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Pompeo reportedly rules out Senate run in Kansas amid crisis with Iran

U.S. Secretary of State Mike Pompeo. (Saul Loeb/AFP via Getty Images/TNS)

Secretary of State Mike Pompeo reportedly told Senate Majority Leader Mitch McConnell on Monday that he will not run for an open Senate seat in Kansas this year as heightened tensions with Iran risk spilling into war.

His decision, reported by The New York Times, ends widespread Republican hopes that he would enter the race in his home state, where the party’s failed 2018 nominee for governor, Kris Kobach, currently leads the GOP field.

Pompeo met with McConnell for roughly a half-hour in a secure room on Capitol Hill Monday.

When the secretary of state emerged from the room, he did not answer questions about the purpose of the meeting. McConnell smiled and made no response when later asked specifically whether Pompeo had informed he would not be running for Senate.

Pompeo fueled speculation for months that he was leaning toward a run by meeting with major Republican donors, such as Charles Koch, a Wichita resident, and casino magnate Sheldon Adelson. President Donald Trump said that he would support a Pompeo campaign for Senate if it meant keeping the Kansas seat in Republican hands.

But the targeted killing of Qassem Soleimani, the top general of Iran’s elite Quds Force, has made Pompeo the face of the Trump administration’s biggest foreign policy crisis. The secretary reportedly advocated for the move, and Tehran is vowing to respond with military force.

“It’s over,” said a Kansas Republican source about the speculation that has dominated Kansas politics since Sen. Pat Roberts announced his retirement plans.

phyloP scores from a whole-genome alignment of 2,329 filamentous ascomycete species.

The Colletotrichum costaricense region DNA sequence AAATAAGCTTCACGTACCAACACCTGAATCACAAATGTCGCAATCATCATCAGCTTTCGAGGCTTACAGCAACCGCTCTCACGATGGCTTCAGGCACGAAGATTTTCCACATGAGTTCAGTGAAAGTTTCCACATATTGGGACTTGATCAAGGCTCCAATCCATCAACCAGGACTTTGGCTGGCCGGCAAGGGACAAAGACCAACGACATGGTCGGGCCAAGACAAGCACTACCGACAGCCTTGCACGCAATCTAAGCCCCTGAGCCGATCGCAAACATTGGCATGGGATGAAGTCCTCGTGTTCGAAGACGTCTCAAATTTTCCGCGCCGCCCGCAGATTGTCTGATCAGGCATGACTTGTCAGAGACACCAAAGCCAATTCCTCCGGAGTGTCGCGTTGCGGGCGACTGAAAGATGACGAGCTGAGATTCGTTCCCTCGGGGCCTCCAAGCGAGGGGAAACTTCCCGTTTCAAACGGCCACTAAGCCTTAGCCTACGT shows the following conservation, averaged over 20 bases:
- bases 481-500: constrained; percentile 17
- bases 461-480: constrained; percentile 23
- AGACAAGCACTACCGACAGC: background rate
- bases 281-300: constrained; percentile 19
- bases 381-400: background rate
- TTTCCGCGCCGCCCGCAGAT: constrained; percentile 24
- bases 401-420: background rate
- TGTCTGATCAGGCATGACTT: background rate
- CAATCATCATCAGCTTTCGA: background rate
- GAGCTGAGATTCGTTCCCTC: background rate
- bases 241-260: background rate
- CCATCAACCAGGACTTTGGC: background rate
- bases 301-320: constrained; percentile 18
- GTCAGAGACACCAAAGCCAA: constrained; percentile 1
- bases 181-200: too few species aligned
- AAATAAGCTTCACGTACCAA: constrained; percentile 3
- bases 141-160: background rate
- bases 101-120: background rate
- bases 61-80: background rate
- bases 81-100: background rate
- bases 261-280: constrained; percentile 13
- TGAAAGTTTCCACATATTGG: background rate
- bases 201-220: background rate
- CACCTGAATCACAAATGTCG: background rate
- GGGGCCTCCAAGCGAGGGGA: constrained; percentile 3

Technically, Pompeo could still change his mind. The filing deadline is in June for candidates to formally enter the race.

Yet Pompeo’s exit from the scene opens up a race for Democrats in a state where they haven’t won a Senate seat since 1932.

Democratic leaders in Washington and Kansas have coalesced around state Sen. Barbara Bollier, a former Republican who switched parties after the 2018 election.

The Republican field includes Kobach, Kansas Senate President Susan Wagle, former Johnson County Commissioner Dave Lindstrom and Rep. Roger Marshall, a western Kansas congressman who holds a massive cash advantage on the other Republican contenders.

“Ultimately, if this is a final and everybody has a true understanding that this is Secretary Pompeo’s decision that he’s not going to, that really is going to help out the campaigns — specifically Marshall and Wagle, who have a lot of volunteers and donors and that kind of stuff still sitting, hovering waiting to find out what Mike is going to do,” said Kelly Arnold, a former state Republican chair.


© 2020 McClatchy Washington Bureau

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